Over the last couple of years, video game remakes have been very much in vogue. Although publishers have sought to cash in on the launch of the new-gen consoles by creating ‘remastered’ versions of many PS3 and Xbox 360 titles – which often amount to little more than a few graphical tweaks – we’ve also seen some older franchises receive more than a minor facelift, and instead be completely reimagined and rebuilt from the ground up.
Tomb Raider, DmC and XCOM: Enemy Unknown immediately spring to mind as solid recent examples of successful series being rebooted (though the former itself has received a next-gen makeover that many would deem unnecessary). With that said, we believe there are many video gaming IPs of yesteryear that could translate well onto the consoles of today if they were to be resurrected by their respective license holders and modernised for the gamers of 2014. Today, we take a look at five (well, six) such games that unquestionably deserve the reboot treatment.
Honorable Mention: Mario Bros.
Whenever we play games like Gears of War’s horde mode, Halo’s firefight; even Titanfall’s frontier defence and Call of Duty’s survival mode – we think of Mario Bros.
But why, you ask? Well, Mario Bros. isn’t only the first game featuring Mario in his own title and the origin of the POW Block – in many ways, it’s arguably the first “horde mode”, a co-op wave-based multiplayer game where at least two players are pitted against an oncoming number of increasingly difficult enemies.
In Mario Bros., instead of running along a side-scrolling plane jumping on enemies’ heads, you and a friend were set in an arena with some of the first variations of classic Mario baddies, tasked with knocking the platforms under them to flip them over before running up to the incapacitated foe and kicking them into oblivion. It was the first and one of the few co-op–styled modes that we’ve clung to. No replaying the same rigidly structured missions over and over; no having the story spoiled for you in single player (Borderlands 2 was a miserable experience online) – just you and a friend hunkering down against a world of A.I.
The gameplay of the original Mario Bros. has surfaced in underwhelming iterations over the years – the latest being in Super Mario 3D World under the moniker Luigi Bros – as a throwaway mode secondary to the actual game itself. It’s sad to see such dismissive treatment inflicted on what is one of our favorite multiplayer games in Mario’s history.
We’ve seen a lot of competitive multiplayer games featuring the jovial plumber, tackling almost every sport known to man. But now it’s time to see this true co-operative classic given a modern-day makeover.
5. Crash Bandicoot
Every console had its seminal platformer. For Nintendo, it was Mario. Sega had Sonic the Hedgehog. And although Sony initially had a hard time in presenting its own offering, by 1996 a definitive platform title (and with it, a loveable mascot) had emerged on the Playstation: namely, Crash Bandicoot.
Developed by Naughty Dog, the Santa Monica-based studio founded by Jason Rubin and Andy Gavin, Crash was humorously codenamed “Sonic’s Ass Game” upon its conception, which represents the direction and style of gameplay the developers were aiming for: a 3D platformer where the camera tracks the player from behind, as opposed to the traditional 2D side-scrolling view.
The Crash Bandicoot series – or at least, the initial trilogy – represents everything you could want out of a platformer. The titular character is loveable yet erratic, and the gameplay is a perfect balance of being simple enough to grasp instantly, but challenging enough to compel gamers to keep playing.
Unfortunately, when Naughty Dog severed ties with Universal Interactive (later Vivendi), they gave up the rights to the Crash franchise. After a number of mediocre and convoluted license cash-ins developed by different studios during the mid-to-late-2000s, including Traveller’s Tales and Radical Entertainment, the orange marsupial has laid dormant since 2008. Through several mergers, Activision now holds the rights to Crash Bandicoot, and although rumours have surfaced over the past couple of years about a possible sale of the IP to Sony, no new games are believed to be in the pipeline – at least in the foreseeable future.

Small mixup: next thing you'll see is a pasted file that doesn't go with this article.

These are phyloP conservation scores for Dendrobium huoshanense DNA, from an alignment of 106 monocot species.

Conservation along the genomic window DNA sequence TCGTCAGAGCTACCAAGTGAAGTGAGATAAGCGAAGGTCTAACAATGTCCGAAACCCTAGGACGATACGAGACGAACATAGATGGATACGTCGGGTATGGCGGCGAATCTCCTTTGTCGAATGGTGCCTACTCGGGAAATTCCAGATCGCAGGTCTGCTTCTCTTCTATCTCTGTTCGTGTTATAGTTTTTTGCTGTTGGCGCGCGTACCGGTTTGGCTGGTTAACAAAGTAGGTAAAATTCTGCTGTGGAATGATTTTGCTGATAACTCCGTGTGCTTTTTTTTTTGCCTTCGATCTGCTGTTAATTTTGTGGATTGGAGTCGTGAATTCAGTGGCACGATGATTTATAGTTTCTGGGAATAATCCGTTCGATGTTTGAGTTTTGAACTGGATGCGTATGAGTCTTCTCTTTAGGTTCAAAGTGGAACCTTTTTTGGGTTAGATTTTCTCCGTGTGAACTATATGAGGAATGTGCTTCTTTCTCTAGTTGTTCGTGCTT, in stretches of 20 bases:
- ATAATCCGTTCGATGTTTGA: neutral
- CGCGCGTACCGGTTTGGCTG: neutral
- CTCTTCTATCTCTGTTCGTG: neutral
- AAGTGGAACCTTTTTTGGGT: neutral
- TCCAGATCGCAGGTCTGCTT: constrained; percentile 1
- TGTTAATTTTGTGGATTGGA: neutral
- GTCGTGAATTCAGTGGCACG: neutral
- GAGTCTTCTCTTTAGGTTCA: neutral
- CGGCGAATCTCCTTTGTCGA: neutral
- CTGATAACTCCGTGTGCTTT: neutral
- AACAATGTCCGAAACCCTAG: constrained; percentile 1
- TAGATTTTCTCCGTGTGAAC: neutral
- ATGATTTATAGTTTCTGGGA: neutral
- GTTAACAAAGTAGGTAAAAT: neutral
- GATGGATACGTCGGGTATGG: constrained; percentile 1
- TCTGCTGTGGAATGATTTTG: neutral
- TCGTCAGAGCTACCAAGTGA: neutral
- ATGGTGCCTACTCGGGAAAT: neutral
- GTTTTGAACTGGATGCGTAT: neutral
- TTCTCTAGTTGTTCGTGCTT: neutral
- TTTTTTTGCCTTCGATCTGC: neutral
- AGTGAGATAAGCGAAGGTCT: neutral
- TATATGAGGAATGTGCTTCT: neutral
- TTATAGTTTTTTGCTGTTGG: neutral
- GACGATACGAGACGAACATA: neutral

In June 2013, Naughty Dog co-creator Andy Gavin said it best when talking about ways to revitalise the franchise: “Crash needs a total reboot,” he said. “There’s an opportunity to reset the history, and go back to his creation story and the original conflict with Cortex. In that context, you could reprise classic Crash 1 and 2’s settings and villains. It would make sense to use a more modern, free-roaming style. I would concentrate on Looney Tunes-esque animation and really addictive action. That’s what we did with the original Crash, and there’s no reason it couldn’t be done today. Given the current Crash games, people forget that he was once cool. Our Crash had a certain whimsical edge to him. Sure, it was goofy – but it wasn’t dumb.”
It’s a sad fact that local competitive multiplayer is slowly dying. The grand, texture-ridden 3D worlds of triple-A titles are becoming far too complex for a “player two”. Dealing virtual justice to overly confident opponents before an audience of overly excited friends is almost a thing of the past; competitive multiplayer has largely been exiled to the anonymous virtual space of the internet. Happy memories of battling friends have been replaced with 12-year-olds spouting uncouth revelations about mothers’ private lives. As a result, indie developers are fast becoming the very last champions of couch-based calamity, with games like Towerfall: Ascension for the Playstation 4 effortlessly proving that local competitive multiplayer is just as relevant as it was in the days of Pong.
More than ever, local competitive multiplayer games are primed for a glorious comeback: that’s where Bomberman comes in. Bomberman was, and is still, exemplary of fast, addictive, supreme local multiplayer. Tense, tantalizing, infectiously fun: pick out all the positive adjectives in the dictionary and you’ll probably be halfway to doing Bomberman’s multiplayer descriptive justice. Ever since Bomberman 2 saw the title’s multiplayer suite launch proper, the series has embodied prime party game territory. Simple in essence, yet endlessly replayable; easy to pick up, though pernicious to master: Bomberman has it all. Players negotiate maze like squares as they attempt to obliterate pals with, you guessed it, bombs. Power-ups and modifiers serve to intensify the action. Speed and situational awareness become musts as bombs begin exploding left, right and centre. Tears, skin and dignity are all shed as battles come to their climatic ebbs. Prevailing by dint of tactical mastery alone is truly a feeling of beauty.